Gorbachev discusses De-Militarization
In the midst of a chaotic year of economic and political reforms, Communist Party General Secretary (and head of state) Mikhail Gorbachev addressed the politburo on the delicate issue of the Soviet military presence throughout Europe. Conventional Soviet military thinking was that any troop buildup by NATO countries must be met by tit-for-tat by the Warsaw Pact countries; to act otherwise was to admit weakness. Gorbachev sensed a trap—the US-inspired "arms race" of the 1980s had meant that Soviet countries were devoting steadily more and more resources to military budgets, at the expense of infrastructure. Having concluded this, Gorbachev was faced with a difficult task of selling the "humanization" of Soviet international relations, including phased withdrawal of Soviet troops from key European locations, to the politburo. To that end, he emphasizes that the Western powers want the USSR to continue its current policies, because they feel these policies will certainly lead to military "exhaustion."
Anatoly Chernyaev, Notes from the Politburo Meeting, 8 May 1987, trans. Svetlana Savranskaya, Archive of the Gorbachev Foundation, Cold War International History Project, Virtual Archive, CWIHP (accessed May 14, 2008).
Policy in the main issue here. The speculations are going on. Remember, I told you about my meeting with Thatcher. She said that they were afraid of us. That we invaded Czechoslovakia, Hungary, and Afghanistan. This perception is widespread among the public there. It persists in the minds of many people. Anti-Soviet propaganda is based on it. We should strengthen our policy for humanization of international relations with our actions. We should let them know that we are not just sitting or lying on our military doctrine, but we are trying to find a way to make the world more stable. Now even parity seized to be a guarantee.
Therefore, we propose to act in an appropriate fashion. And we will not be stubborn about having 27 thousand tanks and almost 3.5 million soldiers there. We overlooked a very important question-the question of sufficiency....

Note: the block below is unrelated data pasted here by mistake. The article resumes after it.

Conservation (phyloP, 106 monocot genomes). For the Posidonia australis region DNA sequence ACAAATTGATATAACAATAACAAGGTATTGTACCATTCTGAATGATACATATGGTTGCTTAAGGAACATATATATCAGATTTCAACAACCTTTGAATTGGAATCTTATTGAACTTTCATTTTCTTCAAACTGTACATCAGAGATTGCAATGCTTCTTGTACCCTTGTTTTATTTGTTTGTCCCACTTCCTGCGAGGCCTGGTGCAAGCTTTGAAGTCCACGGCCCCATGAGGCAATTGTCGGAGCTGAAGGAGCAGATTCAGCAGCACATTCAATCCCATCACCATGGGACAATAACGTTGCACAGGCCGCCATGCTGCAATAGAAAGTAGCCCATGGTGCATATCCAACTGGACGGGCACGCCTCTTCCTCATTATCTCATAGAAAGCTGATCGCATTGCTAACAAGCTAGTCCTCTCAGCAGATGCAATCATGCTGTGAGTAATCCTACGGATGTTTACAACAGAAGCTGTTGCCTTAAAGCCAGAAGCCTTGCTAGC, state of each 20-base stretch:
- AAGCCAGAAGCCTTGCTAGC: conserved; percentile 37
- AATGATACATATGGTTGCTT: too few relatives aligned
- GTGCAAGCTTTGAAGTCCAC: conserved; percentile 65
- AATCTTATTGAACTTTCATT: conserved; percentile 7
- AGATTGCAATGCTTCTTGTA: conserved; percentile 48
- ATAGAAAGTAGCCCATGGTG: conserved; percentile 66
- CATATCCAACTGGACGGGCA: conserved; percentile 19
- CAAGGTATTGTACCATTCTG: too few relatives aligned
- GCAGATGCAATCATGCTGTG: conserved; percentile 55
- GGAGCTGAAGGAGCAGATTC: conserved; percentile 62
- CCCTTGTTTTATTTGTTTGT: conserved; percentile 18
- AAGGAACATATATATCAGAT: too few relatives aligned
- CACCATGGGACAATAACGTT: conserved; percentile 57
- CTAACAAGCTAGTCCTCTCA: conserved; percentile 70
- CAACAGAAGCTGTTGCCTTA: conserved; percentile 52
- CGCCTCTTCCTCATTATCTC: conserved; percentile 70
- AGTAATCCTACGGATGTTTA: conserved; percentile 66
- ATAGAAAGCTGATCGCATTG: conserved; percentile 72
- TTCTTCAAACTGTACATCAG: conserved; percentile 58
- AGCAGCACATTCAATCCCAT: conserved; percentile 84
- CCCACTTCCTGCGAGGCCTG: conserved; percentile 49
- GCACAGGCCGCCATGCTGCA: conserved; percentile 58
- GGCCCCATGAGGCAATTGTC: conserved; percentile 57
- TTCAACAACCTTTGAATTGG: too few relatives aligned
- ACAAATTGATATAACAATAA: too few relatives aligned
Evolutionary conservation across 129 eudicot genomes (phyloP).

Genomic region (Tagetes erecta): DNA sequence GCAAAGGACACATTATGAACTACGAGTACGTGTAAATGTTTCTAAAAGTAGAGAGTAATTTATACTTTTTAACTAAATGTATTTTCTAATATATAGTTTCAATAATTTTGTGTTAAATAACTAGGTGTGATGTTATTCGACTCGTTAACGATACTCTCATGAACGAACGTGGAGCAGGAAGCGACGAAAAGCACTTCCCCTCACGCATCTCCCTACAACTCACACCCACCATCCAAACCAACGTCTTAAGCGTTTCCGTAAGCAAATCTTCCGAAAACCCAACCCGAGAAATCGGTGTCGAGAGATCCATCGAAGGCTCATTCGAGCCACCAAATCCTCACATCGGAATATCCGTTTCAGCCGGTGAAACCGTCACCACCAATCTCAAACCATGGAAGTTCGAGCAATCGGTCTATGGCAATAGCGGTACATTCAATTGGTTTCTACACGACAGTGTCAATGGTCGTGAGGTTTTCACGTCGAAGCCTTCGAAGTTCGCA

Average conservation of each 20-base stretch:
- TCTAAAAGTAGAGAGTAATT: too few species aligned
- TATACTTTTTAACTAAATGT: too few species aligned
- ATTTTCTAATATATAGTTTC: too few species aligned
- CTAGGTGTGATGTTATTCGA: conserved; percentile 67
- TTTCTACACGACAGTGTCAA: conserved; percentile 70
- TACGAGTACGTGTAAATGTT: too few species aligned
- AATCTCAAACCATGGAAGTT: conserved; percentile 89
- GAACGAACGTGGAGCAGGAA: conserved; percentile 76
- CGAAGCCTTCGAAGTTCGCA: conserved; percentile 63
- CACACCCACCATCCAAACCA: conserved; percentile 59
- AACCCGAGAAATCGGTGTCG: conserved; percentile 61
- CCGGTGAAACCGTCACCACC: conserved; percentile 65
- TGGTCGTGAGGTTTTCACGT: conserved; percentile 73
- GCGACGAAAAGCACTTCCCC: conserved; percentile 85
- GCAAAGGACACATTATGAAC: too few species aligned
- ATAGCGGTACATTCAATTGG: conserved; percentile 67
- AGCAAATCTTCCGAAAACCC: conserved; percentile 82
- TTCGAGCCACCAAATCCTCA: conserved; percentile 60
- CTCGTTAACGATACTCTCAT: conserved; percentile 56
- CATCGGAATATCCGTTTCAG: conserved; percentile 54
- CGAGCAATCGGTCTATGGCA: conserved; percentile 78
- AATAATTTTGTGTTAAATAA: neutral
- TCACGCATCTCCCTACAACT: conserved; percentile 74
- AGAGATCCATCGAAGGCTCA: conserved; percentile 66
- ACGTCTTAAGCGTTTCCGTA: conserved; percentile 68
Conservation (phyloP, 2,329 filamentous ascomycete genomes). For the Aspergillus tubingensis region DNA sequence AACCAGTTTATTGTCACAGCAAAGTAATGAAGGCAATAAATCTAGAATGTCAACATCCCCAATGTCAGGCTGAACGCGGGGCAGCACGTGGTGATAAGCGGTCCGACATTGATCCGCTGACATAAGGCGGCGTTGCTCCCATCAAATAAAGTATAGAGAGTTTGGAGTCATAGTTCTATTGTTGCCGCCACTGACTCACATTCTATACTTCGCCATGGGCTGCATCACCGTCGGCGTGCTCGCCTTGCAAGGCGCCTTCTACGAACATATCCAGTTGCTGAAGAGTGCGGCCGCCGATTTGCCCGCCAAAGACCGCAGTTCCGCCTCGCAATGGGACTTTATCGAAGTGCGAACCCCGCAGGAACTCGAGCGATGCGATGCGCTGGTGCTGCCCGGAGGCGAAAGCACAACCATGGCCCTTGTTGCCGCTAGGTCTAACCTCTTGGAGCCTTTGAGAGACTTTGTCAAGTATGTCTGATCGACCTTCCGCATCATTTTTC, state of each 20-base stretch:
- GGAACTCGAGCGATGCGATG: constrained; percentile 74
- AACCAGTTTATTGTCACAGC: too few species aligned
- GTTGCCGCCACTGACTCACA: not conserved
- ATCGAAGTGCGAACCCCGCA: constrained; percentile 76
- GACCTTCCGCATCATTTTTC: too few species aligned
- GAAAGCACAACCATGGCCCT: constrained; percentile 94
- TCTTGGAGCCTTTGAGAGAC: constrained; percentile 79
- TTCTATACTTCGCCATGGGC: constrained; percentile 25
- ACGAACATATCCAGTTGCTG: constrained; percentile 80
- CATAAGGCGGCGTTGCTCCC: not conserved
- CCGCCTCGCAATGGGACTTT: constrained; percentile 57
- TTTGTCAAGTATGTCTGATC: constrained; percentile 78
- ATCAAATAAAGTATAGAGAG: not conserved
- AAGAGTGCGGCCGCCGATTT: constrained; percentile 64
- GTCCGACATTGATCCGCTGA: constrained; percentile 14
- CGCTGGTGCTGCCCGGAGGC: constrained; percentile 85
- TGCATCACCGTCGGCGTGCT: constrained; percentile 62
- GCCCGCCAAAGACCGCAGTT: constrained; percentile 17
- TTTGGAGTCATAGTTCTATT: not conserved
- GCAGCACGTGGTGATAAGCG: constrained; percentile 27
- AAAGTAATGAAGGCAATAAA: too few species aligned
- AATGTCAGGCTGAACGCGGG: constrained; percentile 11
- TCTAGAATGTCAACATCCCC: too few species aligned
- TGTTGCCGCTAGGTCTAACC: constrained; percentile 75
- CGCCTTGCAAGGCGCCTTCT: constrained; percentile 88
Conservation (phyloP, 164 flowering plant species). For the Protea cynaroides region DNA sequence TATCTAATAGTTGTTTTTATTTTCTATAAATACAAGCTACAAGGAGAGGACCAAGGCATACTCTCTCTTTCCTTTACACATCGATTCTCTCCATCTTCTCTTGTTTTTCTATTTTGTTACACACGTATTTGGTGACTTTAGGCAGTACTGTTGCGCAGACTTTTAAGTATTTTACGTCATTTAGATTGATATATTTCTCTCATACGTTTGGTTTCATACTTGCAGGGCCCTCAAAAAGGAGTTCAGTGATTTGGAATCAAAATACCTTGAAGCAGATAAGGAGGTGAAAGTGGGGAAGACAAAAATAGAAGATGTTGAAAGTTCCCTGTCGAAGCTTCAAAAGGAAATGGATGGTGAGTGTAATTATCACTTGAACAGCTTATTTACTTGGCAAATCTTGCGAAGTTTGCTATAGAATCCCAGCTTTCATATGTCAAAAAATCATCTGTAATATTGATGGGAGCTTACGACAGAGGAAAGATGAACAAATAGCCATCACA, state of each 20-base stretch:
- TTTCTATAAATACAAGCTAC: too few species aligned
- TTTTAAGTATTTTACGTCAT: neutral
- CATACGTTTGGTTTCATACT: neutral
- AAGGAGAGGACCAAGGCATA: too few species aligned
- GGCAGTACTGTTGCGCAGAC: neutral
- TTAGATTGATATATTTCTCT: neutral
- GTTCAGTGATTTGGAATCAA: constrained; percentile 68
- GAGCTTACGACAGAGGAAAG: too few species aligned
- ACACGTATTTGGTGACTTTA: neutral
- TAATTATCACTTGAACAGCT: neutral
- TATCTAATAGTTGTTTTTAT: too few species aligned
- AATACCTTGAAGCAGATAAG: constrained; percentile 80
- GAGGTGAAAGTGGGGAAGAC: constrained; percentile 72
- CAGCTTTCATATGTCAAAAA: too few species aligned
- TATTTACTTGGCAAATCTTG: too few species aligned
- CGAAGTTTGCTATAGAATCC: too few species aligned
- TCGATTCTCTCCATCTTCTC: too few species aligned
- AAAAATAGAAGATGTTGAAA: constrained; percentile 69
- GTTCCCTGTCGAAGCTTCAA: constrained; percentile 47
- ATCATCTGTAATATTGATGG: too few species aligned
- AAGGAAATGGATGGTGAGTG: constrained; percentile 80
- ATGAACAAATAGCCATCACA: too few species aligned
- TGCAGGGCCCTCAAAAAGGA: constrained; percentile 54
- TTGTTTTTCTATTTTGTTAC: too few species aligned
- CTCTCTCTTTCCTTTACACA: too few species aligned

We are stealing everything from the people. And turning the country into a military camp. And the West clearly want to pull us into the second scenario of arms race. They are counting on our military exhaustion. And then they will portray us as militarists. And they are trying to pull us in on the SDI. These are the positions, from which we should formulate our military doctrine....
But there should be no rush—like we were going to withdraw the rest immediately. In short, we should push the Budapest initiative. We should not allow this to look like a retreat. We need to think this through, discuss with our allies, and then propose to the West during negotiations. Let them react. Maybe they will tell us that we do not need to do it. It is important for us to untie the line of trust, trust, and trust once again. The West is speaking about it all the time, and we are just cunning around. And if we are speaking about Europe: from the Atlantic to the Urals, where we will have to deal with the troop numbers, they are afraid of it, because they would have to ship the Americans over the ocean.